Now if you’ll excuse me, I was told several days ago that I’m desperately needed at a dragon burial site, so I should probably look into that.

 

Reflecting on Telltale’s Walking Dead: Stakes, Death and Narrative

[Warning – this post contains minor spoilers for Season One of Telltale’s Walking Dead and Mass Effect 3]

Grant me the serenity to accept the things I cannot change, courage to change the things I can, and wisdom to know the difference.

This is a centuries-old and much-loved Christian prayer. If you swap out “courage” for “basic manual dexterity,” it is also a pretty good summary of how I felt playing much of Telltale’s Walking Dead. And while I got better at all three as the story progressed, the anxiety I felt over the stakes of my agency remained the defining characteristic of my experience.

Here’s what I knew about Walking Dead going in: that it was widely recognized as Really Awesome, that it used the medium to do some sweet things with narrative, and that Matt thought its narrative/game blend would make a good start on getting me used to using a controller. I hadn’t played a new video game in almost a decade, and so I didn’t have a lot of preconceived notions of what to expect going in.

I was therefore somewhat surprised to find myself playing a point-and-click adventure game much in the style of those I played as a child. It took me awhile – longer than I like to admit – to notice the connection. Even though I know classic genres have been making resurgence, it hadn’t occurred to me that my old-school playing days might have relevance here. The tension and immediacy of the real-time sequences contributed to the disconnect; that kind of “oh shit oh shit QUICKLY” is something I associated with point-and-clicks only by absence. But nerdery, like blood, will out: despite it being clear pretty early on that the “look” action is only useful in specific and pivotal situations, I still found myself compelled to look at Every. Single. Thing on the farm in Chapter 2.

farm-walking_dead_ep2
See this farm? Because I have. In great detail.

The other big surprise was how deeply unnerving my character Lee’s death was, every time I let it happen. Even I have played enough video games to know that dying is part of the process. In fact I came into Walking Dead on the tails of playing through about half of Limbo, a game that’s literally been described as “trial and death.” You try something, it doesn’t work, you head back and try something else. But in Walking Dead, I found myself right from the start incredibly on edge about the prospect of letting Lee die. The first time he’s threatened with death, I was mashing the hell out of those buttons to get the cuffs off and the gun loaded. And there was a genuine sense of relief, of tension passed, when I managed it. The encounter with the zombie babysitter at Clementine’s house took me considerably longer to bring off safely – I think I died three times before I managed it – and by the end I was stressed. When Lee dies it upsets me. Even as early as those first few scenes.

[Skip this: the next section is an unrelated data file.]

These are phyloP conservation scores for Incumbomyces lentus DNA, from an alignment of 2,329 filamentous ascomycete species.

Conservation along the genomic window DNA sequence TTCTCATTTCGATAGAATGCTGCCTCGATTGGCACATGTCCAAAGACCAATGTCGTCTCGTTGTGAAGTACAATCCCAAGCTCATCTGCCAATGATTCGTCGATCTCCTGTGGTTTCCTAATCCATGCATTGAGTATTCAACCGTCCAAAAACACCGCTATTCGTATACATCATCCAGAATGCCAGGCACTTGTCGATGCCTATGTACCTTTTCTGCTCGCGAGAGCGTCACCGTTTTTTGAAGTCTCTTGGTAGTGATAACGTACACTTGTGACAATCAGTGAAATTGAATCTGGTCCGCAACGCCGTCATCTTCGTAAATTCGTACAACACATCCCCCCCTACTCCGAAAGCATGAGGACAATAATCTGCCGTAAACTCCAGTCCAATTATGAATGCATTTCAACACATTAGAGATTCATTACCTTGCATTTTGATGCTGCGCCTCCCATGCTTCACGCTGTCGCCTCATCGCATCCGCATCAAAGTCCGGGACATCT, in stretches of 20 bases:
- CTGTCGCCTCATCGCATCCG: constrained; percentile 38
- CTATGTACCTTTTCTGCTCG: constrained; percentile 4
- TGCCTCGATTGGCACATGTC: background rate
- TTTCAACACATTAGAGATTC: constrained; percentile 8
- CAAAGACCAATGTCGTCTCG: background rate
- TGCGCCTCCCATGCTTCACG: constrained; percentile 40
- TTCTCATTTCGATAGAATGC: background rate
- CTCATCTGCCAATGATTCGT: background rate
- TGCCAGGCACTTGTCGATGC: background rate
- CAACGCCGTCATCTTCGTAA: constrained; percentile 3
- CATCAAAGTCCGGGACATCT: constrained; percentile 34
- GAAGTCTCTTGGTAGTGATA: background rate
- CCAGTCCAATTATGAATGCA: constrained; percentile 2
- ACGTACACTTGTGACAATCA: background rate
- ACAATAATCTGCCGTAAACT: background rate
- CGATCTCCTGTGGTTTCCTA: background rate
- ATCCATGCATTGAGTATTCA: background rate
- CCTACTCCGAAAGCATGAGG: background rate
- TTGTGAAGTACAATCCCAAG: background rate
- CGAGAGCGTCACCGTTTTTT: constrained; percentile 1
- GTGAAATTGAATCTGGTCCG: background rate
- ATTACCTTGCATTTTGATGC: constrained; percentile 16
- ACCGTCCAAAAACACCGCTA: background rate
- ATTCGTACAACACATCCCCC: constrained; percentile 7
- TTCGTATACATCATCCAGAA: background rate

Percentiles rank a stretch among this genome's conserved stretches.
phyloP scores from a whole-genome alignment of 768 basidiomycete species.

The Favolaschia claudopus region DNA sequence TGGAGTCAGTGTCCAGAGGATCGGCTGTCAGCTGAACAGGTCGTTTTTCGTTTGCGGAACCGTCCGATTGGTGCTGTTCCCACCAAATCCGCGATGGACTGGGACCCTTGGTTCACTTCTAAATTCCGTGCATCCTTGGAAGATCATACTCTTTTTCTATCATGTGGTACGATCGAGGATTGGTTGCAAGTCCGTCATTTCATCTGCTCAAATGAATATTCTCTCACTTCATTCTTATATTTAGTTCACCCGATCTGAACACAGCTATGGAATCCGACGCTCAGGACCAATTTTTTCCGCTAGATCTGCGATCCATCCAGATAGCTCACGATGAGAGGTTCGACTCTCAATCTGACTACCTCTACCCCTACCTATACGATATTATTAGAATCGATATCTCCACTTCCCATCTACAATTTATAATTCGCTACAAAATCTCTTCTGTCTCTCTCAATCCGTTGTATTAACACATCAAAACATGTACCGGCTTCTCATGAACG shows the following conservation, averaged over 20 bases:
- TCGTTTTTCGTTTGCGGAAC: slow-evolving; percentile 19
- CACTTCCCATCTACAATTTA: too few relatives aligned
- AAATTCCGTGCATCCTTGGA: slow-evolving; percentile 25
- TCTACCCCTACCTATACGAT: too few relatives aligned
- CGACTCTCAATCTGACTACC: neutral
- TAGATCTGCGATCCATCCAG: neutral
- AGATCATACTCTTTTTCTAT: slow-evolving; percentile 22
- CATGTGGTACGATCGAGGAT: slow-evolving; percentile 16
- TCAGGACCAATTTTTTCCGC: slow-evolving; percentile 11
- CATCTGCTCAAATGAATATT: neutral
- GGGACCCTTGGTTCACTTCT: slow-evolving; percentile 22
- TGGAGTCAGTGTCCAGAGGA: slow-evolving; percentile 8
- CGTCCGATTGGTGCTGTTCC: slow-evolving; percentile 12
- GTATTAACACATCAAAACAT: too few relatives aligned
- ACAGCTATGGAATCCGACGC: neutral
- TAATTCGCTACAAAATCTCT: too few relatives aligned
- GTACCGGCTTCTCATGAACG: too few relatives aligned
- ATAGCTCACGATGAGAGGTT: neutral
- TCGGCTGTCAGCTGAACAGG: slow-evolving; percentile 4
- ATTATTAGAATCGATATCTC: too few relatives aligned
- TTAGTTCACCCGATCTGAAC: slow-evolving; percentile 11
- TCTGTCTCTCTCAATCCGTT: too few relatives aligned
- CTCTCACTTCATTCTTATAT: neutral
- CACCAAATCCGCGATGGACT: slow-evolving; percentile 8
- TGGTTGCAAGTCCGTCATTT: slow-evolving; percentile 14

The first time I let Lee die - traumatic for us both
The first time I let Lee die – traumatic for us both

Everyone knows stakes are high during the zombie apocalypse. And with writing this good it’s no surprise that you get emotionally attached to characters, and are affected by what happens to them. But when your character dies, you just come back to life and try it again, until you manage to survive the zombie teenager/crazed farmer/dangerous parcour in question. So why did keeping him alive stress me out so much? It’s more than just that potentially lethal scenarios tend to play out in real time (though that’s certainly a factor). The game manages to communicate a very real sense of stakes very quickly, both in terms of the environment – there are horrifying animated corpses ready to eat you everywhere and at any time – and in terms of character, and to blend those stakes together in a way that gave Lee’s deaths an atypical resonance for me. As I desperately tried to make my all-thumbs controller hand load and fire the rifle, my thought was not just “shit, I can’t let him die in his very first zombie encounter” but also “shit, I can’t let him die with all those demons on his chest.”

Since playing Walking Dead, I’ve played through most of the Mass Effect trilogy. I adore those games (post forthcoming), and like most fans of the series have an intense connection to my Shepard. She’s the product of 90+ hours of battles and narrative decisions, she looks like a hot Russian version of myself, and I am going to be so sad to let her go. Violet Shepard and I have a thing going at this point. But when she dies, I just sigh and boot up my last save. Of the many things in Mass Effect that make me feel (Mordin! NEVER FORGET), her dying in combat isn’t one of them. But in Walking Dead, Lee dying makes me feel something unique, a kind of nervous tension that I don’t get from any other moments in the game.

If you were in Lee's shoes, you'd be angsty too